Unreinforced masonry (URM) buildings in moderate- to high-seismic areas can be a disaster in waiting. These types of structures have very little of the ductility required of structures to prevent loss of life or business disruption in a seismic event. (Consult our Structural Engineering Blog post “Building Drift – Do You Check It?” for a discussion on ductility.) Many of these buildings are in densely populated areas, have historical meaning, provide important living or business spaces, and can be costly to retrofit. In this blog, Simpson Strong-Tie engineers discuss tools available for engineers to assess these buildings and design the retrofits needed to mitigate a potential loss of life and increase seismic resiliency.
We received a request from Martin H., one of our blog readers, to discuss the method for determining roof wind pressures on an open front agricultural building. The inquiry was regarding clarification on analyzing the roof pressure when a combined external and interior pressure exists and whether these are additive.
As can be seen in the above illustrations, the net design pressure on the roof is the sum of the uplift on the exterior surface and the uplift on the interior surface from any internal pressure. ASCE 7 provides a method for determining this pressure. Specifically, ASCE 7-10 will be used for the remainder of this post. Assuming the three remaining sides of the open front structure are walls without openings, the building will be classified as partially enclosed by the definitions of Section 26.2.
ASCE 7-10 provides for two methods for determining the Main Wind Force Resisting System (MWFRS) wind loads for partially enclosed buildings, the Directional Procedure in Chapter 27, and the Envelope Procedure in Chapter 28.
When using the Directional Procedure, the net wind load is calculated using the following equation:
P = qGCp – qi(GCpi)
When using the Envelope Procedure, the net wind load is calculated using the following equation:
P = qh[(GCpf) – (GCpi)]
In each of these equations, the first portion determines the pressure on the exterior surface, and the second portion determines the pressure on the interior surface. So the variable for calculating the internal pressure is the internal pressure coefficient GCpi.
The internal pressure coefficient is provided in Table 26.11-1 based on three different categories of building enclosure.
|Partially Enclosed Buildings|
In the case of an open front structure, it is assumed that the partially enclosed internal pressure coefficient must be used. This coefficient is 3x greater than when the building envelope is classified as enclosed. Use of this higher coefficient in the design will account for the interior pressure on the underside of the roof combined with the exterior pressure.
MWFRS versus C&C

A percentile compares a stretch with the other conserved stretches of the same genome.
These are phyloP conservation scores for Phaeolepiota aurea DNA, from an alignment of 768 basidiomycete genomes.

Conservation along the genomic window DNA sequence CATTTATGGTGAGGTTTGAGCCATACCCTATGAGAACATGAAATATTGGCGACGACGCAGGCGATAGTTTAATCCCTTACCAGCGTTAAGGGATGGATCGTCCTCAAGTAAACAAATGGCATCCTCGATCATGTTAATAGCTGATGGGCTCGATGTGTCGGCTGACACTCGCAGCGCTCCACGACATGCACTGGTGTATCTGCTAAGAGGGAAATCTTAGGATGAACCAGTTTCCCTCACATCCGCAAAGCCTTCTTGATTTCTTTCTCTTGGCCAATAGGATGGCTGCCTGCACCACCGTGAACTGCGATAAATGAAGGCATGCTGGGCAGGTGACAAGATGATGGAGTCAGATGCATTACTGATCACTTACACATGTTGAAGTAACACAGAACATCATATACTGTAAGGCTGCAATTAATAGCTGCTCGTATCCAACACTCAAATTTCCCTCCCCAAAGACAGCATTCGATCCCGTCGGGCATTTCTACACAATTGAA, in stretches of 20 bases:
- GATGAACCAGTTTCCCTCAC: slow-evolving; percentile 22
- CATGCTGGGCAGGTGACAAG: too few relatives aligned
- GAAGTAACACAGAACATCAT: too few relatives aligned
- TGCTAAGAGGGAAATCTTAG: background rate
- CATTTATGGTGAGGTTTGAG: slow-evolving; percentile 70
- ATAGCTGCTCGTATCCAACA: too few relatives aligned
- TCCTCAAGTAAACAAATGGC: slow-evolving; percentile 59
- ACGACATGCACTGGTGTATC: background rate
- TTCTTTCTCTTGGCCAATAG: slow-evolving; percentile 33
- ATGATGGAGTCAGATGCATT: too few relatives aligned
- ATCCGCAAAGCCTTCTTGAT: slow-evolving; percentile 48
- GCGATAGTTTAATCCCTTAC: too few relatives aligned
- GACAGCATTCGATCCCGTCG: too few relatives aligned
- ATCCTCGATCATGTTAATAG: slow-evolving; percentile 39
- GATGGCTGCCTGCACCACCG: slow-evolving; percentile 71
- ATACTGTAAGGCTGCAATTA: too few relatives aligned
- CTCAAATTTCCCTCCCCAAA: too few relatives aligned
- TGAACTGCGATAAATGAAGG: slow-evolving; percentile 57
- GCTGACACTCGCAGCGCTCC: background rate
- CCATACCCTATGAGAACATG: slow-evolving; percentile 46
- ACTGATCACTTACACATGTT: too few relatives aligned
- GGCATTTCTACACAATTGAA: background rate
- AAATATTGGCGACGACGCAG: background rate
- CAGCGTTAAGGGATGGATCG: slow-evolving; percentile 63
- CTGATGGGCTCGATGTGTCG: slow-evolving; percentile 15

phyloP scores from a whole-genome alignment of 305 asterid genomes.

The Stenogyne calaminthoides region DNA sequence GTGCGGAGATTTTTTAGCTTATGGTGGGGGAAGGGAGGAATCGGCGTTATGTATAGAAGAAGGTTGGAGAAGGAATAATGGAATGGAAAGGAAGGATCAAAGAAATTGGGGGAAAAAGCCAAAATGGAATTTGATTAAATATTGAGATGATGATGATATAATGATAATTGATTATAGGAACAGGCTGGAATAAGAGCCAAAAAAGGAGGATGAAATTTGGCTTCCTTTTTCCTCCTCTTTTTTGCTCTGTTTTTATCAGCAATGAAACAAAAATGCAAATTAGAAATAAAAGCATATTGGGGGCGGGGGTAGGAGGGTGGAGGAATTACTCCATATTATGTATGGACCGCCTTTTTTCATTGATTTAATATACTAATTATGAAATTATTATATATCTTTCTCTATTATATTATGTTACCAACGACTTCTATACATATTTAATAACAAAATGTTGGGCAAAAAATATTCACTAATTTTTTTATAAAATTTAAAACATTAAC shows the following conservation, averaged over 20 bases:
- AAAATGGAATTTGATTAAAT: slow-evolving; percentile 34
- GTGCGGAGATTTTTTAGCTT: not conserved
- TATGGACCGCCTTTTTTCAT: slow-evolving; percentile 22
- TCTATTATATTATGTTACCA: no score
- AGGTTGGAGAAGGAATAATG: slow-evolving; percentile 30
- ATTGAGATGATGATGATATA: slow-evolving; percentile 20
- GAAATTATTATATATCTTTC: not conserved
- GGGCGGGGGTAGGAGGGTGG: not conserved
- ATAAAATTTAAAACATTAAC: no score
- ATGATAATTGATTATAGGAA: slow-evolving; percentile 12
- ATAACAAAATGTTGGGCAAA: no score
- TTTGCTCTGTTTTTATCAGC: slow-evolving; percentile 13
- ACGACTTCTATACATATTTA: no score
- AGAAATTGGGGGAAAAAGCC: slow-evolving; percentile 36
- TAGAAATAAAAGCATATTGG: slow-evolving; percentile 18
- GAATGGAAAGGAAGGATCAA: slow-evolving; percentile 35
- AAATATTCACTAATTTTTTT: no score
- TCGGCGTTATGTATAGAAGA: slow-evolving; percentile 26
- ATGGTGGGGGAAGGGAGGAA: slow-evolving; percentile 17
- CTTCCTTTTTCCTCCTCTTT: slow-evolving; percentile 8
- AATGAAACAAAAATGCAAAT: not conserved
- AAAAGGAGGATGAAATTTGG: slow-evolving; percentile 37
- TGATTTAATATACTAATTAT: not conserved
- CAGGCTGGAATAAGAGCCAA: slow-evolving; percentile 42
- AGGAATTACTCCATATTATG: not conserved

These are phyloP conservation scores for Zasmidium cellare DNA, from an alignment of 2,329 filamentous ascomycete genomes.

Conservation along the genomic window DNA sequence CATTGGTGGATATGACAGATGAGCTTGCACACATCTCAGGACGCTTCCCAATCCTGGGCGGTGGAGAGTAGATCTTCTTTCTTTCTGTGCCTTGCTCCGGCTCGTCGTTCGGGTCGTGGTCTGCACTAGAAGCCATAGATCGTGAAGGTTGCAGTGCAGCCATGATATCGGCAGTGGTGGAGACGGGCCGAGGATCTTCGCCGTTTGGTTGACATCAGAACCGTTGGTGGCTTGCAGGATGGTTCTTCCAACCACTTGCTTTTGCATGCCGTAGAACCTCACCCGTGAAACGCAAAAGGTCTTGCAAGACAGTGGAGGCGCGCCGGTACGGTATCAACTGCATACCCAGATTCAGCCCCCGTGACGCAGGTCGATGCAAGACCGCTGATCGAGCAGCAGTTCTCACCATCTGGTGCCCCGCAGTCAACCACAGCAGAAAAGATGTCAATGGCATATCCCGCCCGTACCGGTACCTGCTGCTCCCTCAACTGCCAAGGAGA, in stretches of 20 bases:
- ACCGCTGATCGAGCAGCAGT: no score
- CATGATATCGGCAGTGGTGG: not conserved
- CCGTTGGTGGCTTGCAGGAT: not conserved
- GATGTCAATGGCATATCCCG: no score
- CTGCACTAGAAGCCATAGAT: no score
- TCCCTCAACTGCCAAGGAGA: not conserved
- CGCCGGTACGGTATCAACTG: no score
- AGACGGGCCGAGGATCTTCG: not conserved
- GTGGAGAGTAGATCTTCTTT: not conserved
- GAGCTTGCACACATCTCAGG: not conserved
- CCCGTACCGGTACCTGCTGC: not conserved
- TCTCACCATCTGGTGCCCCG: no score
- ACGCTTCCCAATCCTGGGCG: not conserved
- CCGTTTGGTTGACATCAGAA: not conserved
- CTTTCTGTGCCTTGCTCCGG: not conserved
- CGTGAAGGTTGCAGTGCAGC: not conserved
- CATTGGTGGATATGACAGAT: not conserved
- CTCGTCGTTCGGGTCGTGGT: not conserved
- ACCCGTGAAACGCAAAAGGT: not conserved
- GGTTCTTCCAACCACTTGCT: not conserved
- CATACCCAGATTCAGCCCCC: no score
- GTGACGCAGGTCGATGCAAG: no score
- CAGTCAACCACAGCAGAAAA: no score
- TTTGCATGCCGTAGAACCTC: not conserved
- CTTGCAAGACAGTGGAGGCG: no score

Another somewhat related question: to what level loads should the roof anchorage forces be calculated, MWFRS or C&C (Component and Cladding)? I have often been asked this question, and wrote a Technical Note published by CFSEI (Cold-Formed Steel Engineers Institute) in July 2009.
What are your thoughts?
What are your thoughts? Visit the blog and leave a comment!
[Simpson Strong-Tie note: Sam Hensen is the Simpson Strong-Tie Engineering Manager for the Southeast U.S. and the latest blogger for the Structural Engineering Blog. For more on Sam, see his bio here.]
Just as bending and shear checks performed on gravity loaded beams do not ensure that the beam will comply with required deflection limitations, adherence to allowable shears and aspect ratio limits on shearwalls does not mean the structure will comply with required drift limitations. Shearwalls that are too flexible may prevent the structure from meeting drift limitations even if the shearwall design has adequate strength.
For seismic load applications, section 12.12.1 of ASCE7-10 states that the design story drift of the structure shall not exceed the allowable drift listed in table 12.12-1. For light-frame buildings, the maximum permitted drift is 2.5% of the story height. This limitation is put in place not merely for serviceability reasons, but is an inherent effect of current seismic design provisions that is required to be checked to ensure life safety.
I tend to think of designers as dealing with either wind or seismic design, yet the Southeast region contains everything that Mother Nature can throw at a building. This includes high seismic areas along the New Madrid and Charleston faults, hurricanes along the Gulf and Eastern coast, and tornado prone areas throughout the South and Midwest. Sam participated in the investigation and was a co-author of the Damage Study and Future Direction for Structural Design Following the Tuscaloosa Tornado of 2011, which gives him some very recent experience with tornado damage. This week, Sam will be discussing a topic not often thought about by structural engineers – the importance of proper roof tile attachments. Here is Sam’s post:
According to recent studies by the Insurance Institute for Business Home and Safety (IBHS), roof coverings are a major problem area in wind-related events and account for 95% plus of home claims after the event.
Preventing roof tiles from becoming wind-borne debris in high wind regions is essential for several reasons, and may also have an effect on insurance premiums. In this post, I’d like to discuss two reasons that roof tiles can pose a significant threat to life safety: